Analyzing the Anticipation of Treatments with Data on Notification Dates
When treatments may occur at di®erent points in time, most evaluation methodsassume - implicitly or explicitly - that all the information used by subjects about theoccurrence of a future treatment is available to the researcher. This is often called the\no anticipation" assumption. In reality, subjects may receive private signals aboutthe date when a treatment may start. We provide a methodological and empiricalanalysis of this issue in a setting where the outcome of interest as well as the moment ofinformation arrival (noti¯cation) and the start of the treatment can all be characterizedby duration variables. Building on the \Timing of Events" approach, we show thatthe causal e®ects of noti¯cation and of the treatment on the outcome are identi¯ed.We estimate the model on an administrative data set of unemployed workers in Francewhich provides the date when job seekers receive information from caseworkers abouttheir future treatment status. We ¯nd that noti¯cation has a signi¯cant and positivee®ect on unemployment duration. This result violates the standard \no anticipation"assumption and rules out a \threat e®ect" of training programs in France.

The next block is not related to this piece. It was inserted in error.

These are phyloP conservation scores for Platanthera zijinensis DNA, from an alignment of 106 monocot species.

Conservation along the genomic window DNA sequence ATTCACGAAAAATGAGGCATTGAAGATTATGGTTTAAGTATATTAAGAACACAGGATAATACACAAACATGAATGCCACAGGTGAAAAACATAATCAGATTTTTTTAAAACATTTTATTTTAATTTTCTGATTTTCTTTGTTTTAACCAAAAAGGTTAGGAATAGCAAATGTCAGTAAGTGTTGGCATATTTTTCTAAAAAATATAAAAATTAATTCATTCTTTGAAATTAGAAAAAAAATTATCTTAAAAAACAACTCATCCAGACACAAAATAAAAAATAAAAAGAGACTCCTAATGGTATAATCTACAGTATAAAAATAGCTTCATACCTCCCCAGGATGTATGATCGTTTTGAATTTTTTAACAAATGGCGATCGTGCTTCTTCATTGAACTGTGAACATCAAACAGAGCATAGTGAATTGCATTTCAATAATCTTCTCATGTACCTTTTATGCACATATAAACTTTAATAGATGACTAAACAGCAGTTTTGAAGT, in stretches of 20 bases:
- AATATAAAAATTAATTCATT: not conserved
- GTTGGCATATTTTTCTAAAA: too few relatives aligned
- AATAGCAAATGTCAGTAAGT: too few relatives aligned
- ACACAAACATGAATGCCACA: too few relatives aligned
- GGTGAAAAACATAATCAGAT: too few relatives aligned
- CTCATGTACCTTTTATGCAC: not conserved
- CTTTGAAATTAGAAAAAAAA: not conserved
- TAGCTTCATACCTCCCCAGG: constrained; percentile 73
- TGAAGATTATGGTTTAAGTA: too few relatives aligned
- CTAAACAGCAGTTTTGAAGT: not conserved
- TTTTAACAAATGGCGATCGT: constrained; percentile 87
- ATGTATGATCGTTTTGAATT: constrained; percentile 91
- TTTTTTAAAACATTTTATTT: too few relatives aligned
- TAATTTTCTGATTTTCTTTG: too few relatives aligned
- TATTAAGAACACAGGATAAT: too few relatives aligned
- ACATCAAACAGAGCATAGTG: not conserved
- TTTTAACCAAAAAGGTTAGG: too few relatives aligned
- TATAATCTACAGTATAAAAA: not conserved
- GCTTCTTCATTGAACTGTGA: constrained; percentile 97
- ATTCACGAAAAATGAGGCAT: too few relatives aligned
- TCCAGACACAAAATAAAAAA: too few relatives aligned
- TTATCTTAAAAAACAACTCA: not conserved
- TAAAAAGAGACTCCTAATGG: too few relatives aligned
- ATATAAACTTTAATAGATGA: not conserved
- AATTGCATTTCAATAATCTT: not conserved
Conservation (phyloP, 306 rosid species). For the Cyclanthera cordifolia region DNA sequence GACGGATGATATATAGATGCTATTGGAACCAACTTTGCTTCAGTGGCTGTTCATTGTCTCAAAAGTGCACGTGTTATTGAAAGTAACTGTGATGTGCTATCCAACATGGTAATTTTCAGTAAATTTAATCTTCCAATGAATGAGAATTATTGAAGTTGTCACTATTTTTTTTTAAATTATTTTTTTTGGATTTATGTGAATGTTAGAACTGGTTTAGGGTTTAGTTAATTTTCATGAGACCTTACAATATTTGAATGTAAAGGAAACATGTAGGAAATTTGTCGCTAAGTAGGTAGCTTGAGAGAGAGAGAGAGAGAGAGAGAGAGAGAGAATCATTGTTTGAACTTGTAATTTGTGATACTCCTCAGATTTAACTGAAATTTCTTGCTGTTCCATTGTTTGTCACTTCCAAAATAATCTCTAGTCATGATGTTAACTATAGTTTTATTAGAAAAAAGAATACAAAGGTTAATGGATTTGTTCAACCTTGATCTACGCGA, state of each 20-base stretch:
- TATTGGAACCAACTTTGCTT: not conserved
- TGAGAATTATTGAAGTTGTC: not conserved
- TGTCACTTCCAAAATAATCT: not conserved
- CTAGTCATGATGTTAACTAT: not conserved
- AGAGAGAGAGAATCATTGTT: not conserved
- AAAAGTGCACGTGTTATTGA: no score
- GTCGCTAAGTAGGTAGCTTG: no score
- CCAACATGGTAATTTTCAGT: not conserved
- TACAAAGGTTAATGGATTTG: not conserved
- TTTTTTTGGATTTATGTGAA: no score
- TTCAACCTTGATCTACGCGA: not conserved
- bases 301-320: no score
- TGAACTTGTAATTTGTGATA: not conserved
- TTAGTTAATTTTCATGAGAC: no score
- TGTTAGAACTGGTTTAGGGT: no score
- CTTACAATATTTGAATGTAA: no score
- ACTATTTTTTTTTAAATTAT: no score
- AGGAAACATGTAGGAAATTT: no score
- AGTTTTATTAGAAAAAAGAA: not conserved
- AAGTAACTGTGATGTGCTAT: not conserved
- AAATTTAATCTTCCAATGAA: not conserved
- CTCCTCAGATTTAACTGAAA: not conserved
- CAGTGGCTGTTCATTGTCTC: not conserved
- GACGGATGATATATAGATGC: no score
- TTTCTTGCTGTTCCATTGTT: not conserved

|Date of creation:||2010|
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